Summary and Info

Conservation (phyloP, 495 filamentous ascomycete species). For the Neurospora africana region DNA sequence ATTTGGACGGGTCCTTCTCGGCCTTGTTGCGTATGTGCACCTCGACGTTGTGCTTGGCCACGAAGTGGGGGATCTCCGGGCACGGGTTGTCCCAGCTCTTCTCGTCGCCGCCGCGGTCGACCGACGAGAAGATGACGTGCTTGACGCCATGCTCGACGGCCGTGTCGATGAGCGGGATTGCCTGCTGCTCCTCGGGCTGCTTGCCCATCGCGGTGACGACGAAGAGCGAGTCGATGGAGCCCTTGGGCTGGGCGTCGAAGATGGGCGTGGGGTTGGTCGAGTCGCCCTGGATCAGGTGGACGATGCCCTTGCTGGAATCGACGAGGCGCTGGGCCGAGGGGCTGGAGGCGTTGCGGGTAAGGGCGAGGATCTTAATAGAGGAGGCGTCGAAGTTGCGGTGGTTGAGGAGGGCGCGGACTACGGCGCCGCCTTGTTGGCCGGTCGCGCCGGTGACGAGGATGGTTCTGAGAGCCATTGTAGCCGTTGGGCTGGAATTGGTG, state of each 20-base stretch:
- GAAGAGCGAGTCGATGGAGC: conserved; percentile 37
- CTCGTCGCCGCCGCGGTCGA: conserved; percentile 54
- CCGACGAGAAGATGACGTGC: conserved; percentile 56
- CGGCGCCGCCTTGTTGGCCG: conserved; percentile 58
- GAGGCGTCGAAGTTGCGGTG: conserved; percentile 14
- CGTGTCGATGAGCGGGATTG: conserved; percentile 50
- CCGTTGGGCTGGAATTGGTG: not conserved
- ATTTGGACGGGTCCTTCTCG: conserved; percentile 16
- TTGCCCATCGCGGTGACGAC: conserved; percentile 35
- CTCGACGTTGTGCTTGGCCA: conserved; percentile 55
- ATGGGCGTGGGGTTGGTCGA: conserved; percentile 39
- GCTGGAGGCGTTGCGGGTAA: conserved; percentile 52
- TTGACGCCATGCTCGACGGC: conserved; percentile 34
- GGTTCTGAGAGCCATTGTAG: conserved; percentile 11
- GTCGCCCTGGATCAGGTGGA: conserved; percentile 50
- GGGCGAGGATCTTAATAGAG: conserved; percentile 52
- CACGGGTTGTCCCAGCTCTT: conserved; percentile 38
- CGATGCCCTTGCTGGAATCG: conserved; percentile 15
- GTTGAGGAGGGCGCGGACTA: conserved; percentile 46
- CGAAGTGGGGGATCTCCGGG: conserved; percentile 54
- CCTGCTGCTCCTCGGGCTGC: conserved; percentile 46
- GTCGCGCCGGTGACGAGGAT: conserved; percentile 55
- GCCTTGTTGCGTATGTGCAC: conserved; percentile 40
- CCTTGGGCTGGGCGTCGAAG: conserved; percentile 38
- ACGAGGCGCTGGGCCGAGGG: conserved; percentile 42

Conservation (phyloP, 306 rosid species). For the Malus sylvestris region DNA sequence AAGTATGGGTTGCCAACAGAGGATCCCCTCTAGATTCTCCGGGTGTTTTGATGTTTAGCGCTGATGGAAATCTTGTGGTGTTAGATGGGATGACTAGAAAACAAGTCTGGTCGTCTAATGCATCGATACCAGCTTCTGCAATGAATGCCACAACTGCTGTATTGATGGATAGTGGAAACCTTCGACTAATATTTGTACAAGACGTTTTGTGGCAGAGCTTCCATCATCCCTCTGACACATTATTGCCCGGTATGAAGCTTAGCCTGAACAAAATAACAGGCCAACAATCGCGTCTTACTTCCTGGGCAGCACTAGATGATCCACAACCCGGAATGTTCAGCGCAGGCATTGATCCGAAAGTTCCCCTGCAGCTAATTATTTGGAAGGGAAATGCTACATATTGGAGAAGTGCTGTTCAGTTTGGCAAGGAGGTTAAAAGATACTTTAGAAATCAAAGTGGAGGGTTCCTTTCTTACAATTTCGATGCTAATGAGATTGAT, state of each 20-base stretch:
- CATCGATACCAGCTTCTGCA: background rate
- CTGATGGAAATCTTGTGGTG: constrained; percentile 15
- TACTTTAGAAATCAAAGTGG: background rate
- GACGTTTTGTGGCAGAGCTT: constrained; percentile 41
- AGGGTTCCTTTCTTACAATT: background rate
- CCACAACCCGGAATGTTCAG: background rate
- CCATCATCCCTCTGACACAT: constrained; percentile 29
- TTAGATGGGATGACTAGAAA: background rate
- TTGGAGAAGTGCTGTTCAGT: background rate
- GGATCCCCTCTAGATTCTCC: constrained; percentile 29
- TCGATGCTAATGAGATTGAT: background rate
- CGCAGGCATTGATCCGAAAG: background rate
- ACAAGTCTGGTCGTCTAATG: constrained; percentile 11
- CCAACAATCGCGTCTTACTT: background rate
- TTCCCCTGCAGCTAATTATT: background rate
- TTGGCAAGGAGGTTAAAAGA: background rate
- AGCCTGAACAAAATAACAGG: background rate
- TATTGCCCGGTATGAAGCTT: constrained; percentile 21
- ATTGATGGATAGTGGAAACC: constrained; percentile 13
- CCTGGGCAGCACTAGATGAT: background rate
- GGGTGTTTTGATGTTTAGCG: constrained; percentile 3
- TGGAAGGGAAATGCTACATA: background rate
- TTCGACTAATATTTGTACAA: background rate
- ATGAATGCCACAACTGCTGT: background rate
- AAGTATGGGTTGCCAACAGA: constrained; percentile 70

Crowning a decade of innovative efforts in the historical study of law and legal phenomena in the region, Crime and Punishment in Latin America offers a collection of essays that deal with the multiple aspects of the relationship between ordinary people and the law. Building on a variety of methodological and theoretical trends—cultural history, subaltern studies, new political history, and others—the contributors share the conviction that law and legal phenomena are crucial elements in the formation and functioning of modern Latin American societies and, as such, need to be brought to the forefront of scholarly debates about the region’s past and present.While disassociating law from a strictly legalist approach, the volume showcases a number of highly original studies on topics such as the role of law in processes of state formation and social and political conflict, the resonance between legal and cultural phenomena, and the contested nature of law-enforcing discourses and practices. Treating law as an ambiguous and malleable arena of struggle, the contributors to this volume—scholars from North and Latin America who represent the new wave in legal history that has emerged in recent years-- demonstrate that law not only produces and reformulates culture, but also shapes and is shaped by larger processes of political, social, economic, and cultural change. In addition, they offer valuable insights about the ways in which legal systems and cultures in Latin America compare to those in England, Western Europe, and the United States.This volume will appeal to scholars in Latin American studies and to those interested in the social, cultural, and comparative history of law and legal phenomena.